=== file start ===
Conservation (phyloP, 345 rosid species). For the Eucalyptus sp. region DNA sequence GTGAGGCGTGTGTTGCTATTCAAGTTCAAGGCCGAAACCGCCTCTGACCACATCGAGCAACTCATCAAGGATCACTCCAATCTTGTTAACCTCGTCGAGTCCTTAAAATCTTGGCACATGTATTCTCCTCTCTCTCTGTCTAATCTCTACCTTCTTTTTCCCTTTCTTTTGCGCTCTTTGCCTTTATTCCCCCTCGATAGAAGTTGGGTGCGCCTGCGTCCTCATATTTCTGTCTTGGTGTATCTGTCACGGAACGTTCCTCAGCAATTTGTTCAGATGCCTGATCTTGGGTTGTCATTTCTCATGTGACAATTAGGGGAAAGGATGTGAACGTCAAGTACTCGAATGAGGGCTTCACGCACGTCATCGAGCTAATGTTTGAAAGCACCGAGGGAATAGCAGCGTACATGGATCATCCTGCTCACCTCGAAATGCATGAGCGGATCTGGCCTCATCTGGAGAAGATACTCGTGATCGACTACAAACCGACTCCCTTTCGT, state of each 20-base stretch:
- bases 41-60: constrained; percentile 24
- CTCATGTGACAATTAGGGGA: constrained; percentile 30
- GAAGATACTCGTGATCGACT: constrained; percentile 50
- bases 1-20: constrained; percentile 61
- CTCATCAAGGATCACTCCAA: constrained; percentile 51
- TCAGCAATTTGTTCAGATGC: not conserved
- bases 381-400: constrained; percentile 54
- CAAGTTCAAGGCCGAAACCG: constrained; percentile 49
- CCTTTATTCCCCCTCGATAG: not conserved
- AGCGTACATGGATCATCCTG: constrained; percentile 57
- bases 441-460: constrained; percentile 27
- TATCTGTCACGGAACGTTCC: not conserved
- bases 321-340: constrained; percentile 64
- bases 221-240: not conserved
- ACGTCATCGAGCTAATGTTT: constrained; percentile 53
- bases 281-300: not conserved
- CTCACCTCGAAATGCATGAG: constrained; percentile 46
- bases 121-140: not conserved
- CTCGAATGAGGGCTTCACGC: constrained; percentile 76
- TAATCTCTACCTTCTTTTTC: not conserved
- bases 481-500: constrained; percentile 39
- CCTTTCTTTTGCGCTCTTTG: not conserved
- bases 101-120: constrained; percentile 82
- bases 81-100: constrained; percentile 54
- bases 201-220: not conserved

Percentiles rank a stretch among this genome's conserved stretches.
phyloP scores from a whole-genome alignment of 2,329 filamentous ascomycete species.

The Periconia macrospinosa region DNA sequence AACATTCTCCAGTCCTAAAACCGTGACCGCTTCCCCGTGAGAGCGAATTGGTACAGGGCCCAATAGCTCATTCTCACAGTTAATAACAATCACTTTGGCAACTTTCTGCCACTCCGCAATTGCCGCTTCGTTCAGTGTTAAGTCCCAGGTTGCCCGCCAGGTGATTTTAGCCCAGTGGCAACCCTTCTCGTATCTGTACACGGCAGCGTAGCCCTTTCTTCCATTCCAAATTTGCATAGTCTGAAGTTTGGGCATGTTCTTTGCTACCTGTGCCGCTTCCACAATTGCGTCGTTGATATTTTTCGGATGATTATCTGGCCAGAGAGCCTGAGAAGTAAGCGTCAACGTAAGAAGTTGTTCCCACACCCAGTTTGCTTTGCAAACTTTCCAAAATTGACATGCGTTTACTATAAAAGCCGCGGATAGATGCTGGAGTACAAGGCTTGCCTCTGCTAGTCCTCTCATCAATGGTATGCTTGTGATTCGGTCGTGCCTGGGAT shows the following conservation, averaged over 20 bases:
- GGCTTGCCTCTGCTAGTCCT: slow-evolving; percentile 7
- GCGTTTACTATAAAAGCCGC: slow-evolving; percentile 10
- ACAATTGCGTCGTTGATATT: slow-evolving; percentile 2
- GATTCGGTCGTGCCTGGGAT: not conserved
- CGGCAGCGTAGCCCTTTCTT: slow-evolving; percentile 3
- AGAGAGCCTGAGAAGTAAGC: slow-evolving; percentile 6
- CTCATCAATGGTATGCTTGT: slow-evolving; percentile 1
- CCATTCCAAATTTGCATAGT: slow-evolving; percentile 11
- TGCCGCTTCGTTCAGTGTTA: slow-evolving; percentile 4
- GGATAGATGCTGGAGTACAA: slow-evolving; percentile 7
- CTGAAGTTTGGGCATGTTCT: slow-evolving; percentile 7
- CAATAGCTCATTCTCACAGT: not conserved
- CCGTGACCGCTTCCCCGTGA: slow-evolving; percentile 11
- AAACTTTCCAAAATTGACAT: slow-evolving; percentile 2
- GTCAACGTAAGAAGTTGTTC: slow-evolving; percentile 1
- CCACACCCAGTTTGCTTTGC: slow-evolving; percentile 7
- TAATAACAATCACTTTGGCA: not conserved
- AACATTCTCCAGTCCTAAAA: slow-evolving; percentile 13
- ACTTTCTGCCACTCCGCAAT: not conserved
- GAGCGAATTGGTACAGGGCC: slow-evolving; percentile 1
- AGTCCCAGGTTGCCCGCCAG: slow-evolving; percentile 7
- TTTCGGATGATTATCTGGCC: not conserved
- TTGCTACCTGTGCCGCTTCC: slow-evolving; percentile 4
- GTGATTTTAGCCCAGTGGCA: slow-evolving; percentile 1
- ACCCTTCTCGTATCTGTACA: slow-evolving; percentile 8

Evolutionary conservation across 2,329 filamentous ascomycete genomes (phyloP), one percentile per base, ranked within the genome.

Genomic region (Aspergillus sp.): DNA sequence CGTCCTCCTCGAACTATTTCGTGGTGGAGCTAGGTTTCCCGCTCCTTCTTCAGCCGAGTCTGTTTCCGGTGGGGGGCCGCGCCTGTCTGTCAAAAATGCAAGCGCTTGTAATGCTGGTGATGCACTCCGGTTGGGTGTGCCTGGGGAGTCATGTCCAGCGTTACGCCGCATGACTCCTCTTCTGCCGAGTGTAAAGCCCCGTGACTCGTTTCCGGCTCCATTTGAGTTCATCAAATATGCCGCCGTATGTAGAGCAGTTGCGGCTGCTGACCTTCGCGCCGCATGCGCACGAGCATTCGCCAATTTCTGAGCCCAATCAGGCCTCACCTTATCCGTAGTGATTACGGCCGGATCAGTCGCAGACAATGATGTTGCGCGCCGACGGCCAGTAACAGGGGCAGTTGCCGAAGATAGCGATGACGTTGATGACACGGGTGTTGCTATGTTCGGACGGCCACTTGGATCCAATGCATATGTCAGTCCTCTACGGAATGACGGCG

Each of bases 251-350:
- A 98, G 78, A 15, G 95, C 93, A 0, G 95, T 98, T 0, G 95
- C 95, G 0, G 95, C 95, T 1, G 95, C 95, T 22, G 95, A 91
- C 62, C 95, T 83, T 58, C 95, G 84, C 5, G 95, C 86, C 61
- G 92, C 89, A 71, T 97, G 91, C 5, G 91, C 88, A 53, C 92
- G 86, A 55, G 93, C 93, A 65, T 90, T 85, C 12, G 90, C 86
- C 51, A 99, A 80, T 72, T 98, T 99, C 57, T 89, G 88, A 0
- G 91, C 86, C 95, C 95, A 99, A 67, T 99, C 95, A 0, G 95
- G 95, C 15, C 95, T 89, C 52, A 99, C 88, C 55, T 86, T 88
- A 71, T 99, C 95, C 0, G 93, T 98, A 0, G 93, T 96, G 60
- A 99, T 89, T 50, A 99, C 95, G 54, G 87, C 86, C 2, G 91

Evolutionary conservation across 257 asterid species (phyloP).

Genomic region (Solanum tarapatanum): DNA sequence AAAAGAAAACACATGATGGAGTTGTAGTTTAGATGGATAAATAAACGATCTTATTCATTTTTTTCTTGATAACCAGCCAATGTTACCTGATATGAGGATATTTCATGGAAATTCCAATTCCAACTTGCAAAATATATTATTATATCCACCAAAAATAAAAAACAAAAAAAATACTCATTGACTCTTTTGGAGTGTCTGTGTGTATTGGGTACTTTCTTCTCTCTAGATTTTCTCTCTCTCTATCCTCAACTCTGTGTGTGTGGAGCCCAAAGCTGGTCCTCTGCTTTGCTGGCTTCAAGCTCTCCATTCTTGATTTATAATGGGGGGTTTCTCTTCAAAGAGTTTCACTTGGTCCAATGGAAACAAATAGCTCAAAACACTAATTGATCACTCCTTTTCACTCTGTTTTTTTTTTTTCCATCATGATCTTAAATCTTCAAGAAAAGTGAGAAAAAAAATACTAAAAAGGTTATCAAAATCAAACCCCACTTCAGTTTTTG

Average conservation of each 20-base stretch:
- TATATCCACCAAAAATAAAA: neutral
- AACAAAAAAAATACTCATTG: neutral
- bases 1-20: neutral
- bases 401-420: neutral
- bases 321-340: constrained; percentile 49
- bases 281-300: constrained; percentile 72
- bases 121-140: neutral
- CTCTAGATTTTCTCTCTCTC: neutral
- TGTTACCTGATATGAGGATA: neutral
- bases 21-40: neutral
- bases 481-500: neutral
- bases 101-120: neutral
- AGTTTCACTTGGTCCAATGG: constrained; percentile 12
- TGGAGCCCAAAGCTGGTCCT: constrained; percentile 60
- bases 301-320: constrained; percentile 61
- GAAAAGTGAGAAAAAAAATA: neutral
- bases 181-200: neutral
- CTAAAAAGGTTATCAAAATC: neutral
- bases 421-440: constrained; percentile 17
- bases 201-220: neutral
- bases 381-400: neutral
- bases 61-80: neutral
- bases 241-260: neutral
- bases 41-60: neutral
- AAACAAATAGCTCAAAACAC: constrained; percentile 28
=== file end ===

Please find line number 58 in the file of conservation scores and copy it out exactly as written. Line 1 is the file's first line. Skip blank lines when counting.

- A 98, G 78, A 15, G 95, C 93, A 0, G 95, T 98, T 0, G 95